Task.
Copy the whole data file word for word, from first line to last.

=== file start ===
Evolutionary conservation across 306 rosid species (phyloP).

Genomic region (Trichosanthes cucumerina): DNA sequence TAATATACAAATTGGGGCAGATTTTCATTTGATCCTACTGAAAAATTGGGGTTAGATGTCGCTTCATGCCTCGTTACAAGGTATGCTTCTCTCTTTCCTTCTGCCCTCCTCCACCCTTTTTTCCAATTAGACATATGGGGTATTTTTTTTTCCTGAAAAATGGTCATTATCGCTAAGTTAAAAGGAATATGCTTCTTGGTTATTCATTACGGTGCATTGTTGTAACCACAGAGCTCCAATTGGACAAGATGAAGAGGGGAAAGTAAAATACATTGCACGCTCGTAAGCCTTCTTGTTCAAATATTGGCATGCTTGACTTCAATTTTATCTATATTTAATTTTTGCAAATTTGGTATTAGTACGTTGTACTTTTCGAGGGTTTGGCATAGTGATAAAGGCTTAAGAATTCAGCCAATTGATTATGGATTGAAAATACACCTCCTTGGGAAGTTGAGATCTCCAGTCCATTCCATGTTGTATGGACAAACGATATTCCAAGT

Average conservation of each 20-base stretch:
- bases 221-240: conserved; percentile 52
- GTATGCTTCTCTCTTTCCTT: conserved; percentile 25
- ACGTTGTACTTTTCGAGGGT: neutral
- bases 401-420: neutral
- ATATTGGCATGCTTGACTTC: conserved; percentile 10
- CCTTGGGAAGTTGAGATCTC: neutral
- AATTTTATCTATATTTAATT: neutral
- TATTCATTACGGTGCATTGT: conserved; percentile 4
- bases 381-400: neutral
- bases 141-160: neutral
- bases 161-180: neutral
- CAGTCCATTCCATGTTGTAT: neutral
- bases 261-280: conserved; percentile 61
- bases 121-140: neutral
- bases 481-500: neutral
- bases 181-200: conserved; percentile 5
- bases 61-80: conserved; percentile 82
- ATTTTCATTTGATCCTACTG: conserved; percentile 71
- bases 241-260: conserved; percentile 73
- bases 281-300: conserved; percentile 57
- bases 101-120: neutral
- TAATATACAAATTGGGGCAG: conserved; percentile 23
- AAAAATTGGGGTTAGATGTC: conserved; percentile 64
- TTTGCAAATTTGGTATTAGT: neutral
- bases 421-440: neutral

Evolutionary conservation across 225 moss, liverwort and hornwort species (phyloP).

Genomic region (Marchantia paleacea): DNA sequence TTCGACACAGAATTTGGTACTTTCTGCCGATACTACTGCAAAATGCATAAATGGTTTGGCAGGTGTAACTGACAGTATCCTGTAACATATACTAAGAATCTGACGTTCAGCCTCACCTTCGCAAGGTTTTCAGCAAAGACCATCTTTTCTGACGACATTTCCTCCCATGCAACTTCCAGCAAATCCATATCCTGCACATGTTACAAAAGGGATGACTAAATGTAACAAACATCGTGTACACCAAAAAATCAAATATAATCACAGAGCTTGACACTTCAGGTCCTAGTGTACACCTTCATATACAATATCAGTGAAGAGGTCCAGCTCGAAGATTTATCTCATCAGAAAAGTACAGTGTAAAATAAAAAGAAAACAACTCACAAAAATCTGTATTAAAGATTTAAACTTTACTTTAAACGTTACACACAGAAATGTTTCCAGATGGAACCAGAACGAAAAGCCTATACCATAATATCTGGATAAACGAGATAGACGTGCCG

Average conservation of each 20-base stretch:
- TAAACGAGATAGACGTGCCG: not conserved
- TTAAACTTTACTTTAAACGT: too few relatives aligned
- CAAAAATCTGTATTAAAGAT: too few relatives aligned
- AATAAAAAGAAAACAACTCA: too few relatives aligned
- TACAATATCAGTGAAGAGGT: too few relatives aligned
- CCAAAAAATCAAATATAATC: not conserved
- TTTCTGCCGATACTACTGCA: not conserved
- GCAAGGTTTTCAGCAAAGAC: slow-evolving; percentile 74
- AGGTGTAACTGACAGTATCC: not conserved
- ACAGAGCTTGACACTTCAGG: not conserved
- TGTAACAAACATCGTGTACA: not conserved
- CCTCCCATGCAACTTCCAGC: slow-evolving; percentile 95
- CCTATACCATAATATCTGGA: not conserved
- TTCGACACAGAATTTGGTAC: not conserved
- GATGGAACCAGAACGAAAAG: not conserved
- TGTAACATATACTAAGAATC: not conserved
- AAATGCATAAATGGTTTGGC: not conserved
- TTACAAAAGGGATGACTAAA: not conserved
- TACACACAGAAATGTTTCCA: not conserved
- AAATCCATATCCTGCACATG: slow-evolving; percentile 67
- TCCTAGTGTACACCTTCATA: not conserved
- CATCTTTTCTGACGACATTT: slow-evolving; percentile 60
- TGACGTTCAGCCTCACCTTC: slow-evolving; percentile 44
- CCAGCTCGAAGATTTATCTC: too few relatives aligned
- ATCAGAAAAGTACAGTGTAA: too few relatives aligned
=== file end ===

Evolutionary conservation across 306 rosid species (phyloP).

Genomic region (Trichosanthes cucumerina): DNA sequence TAATATACAAATTGGGGCAGATTTTCATTTGATCCTACTGAAAAATTGGGGTTAGATGTCGCTTCATGCCTCGTTACAAGGTATGCTTCTCTCTTTCCTTCTGCCCTCCTCCACCCTTTTTTCCAATTAGACATATGGGGTATTTTTTTTTCCTGAAAAATGGTCATTATCGCTAAGTTAAAAGGAATATGCTTCTTGGTTATTCATTACGGTGCATTGTTGTAACCACAGAGCTCCAATTGGACAAGATGAAGAGGGGAAAGTAAAATACATTGCACGCTCGTAAGCCTTCTTGTTCAAATATTGGCATGCTTGACTTCAATTTTATCTATATTTAATTTTTGCAAATTTGGTATTAGTACGTTGTACTTTTCGAGGGTTTGGCATAGTGATAAAGGCTTAAGAATTCAGCCAATTGATTATGGATTGAAAATACACCTCCTTGGGAAGTTGAGATCTCCAGTCCATTCCATGTTGTATGGACAAACGATATTCCAAGT

Average conservation of each 20-base stretch:
- bases 221-240: conserved; percentile 52
- GTATGCTTCTCTCTTTCCTT: conserved; percentile 25
- ACGTTGTACTTTTCGAGGGT: neutral
- bases 401-420: neutral
- ATATTGGCATGCTTGACTTC: conserved; percentile 10
- CCTTGGGAAGTTGAGATCTC: neutral
- AATTTTATCTATATTTAATT: neutral
- TATTCATTACGGTGCATTGT: conserved; percentile 4
- bases 381-400: neutral
- bases 141-160: neutral
- bases 161-180: neutral
- CAGTCCATTCCATGTTGTAT: neutral
- bases 261-280: conserved; percentile 61
- bases 121-140: neutral
- bases 481-500: neutral
- bases 181-200: conserved; percentile 5
- bases 61-80: conserved; percentile 82
- ATTTTCATTTGATCCTACTG: conserved; percentile 71
- bases 241-260: conserved; percentile 73
- bases 281-300: conserved; percentile 57
- bases 101-120: neutral
- TAATATACAAATTGGGGCAG: conserved; percentile 23
- AAAAATTGGGGTTAGATGTC: conserved; percentile 64
- TTTGCAAATTTGGTATTAGT: neutral
- bases 421-440: neutral

Evolutionary conservation across 225 moss, liverwort and hornwort species (phyloP).

Genomic region (Marchantia paleacea): DNA sequence TTCGACACAGAATTTGGTACTTTCTGCCGATACTACTGCAAAATGCATAAATGGTTTGGCAGGTGTAACTGACAGTATCCTGTAACATATACTAAGAATCTGACGTTCAGCCTCACCTTCGCAAGGTTTTCAGCAAAGACCATCTTTTCTGACGACATTTCCTCCCATGCAACTTCCAGCAAATCCATATCCTGCACATGTTACAAAAGGGATGACTAAATGTAACAAACATCGTGTACACCAAAAAATCAAATATAATCACAGAGCTTGACACTTCAGGTCCTAGTGTACACCTTCATATACAATATCAGTGAAGAGGTCCAGCTCGAAGATTTATCTCATCAGAAAAGTACAGTGTAAAATAAAAAGAAAACAACTCACAAAAATCTGTATTAAAGATTTAAACTTTACTTTAAACGTTACACACAGAAATGTTTCCAGATGGAACCAGAACGAAAAGCCTATACCATAATATCTGGATAAACGAGATAGACGTGCCG

Average conservation of each 20-base stretch:
- TAAACGAGATAGACGTGCCG: not conserved
- TTAAACTTTACTTTAAACGT: too few relatives aligned
- CAAAAATCTGTATTAAAGAT: too few relatives aligned
- AATAAAAAGAAAACAACTCA: too few relatives aligned
- TACAATATCAGTGAAGAGGT: too few relatives aligned
- CCAAAAAATCAAATATAATC: not conserved
- TTTCTGCCGATACTACTGCA: not conserved
- GCAAGGTTTTCAGCAAAGAC: slow-evolving; percentile 74
- AGGTGTAACTGACAGTATCC: not conserved
- ACAGAGCTTGACACTTCAGG: not conserved
- TGTAACAAACATCGTGTACA: not conserved
- CCTCCCATGCAACTTCCAGC: slow-evolving; percentile 95
- CCTATACCATAATATCTGGA: not conserved
- TTCGACACAGAATTTGGTAC: not conserved
- GATGGAACCAGAACGAAAAG: not conserved
- TGTAACATATACTAAGAATC: not conserved
- AAATGCATAAATGGTTTGGC: not conserved
- TTACAAAAGGGATGACTAAA: not conserved
- TACACACAGAAATGTTTCCA: not conserved
- AAATCCATATCCTGCACATG: slow-evolving; percentile 67
- TCCTAGTGTACACCTTCATA: not conserved
- CATCTTTTCTGACGACATTT: slow-evolving; percentile 60
- TGACGTTCAGCCTCACCTTC: slow-evolving; percentile 44
- CCAGCTCGAAGATTTATCTC: too few relatives aligned
- ATCAGAAAAGTACAGTGTAA: too few relatives aligned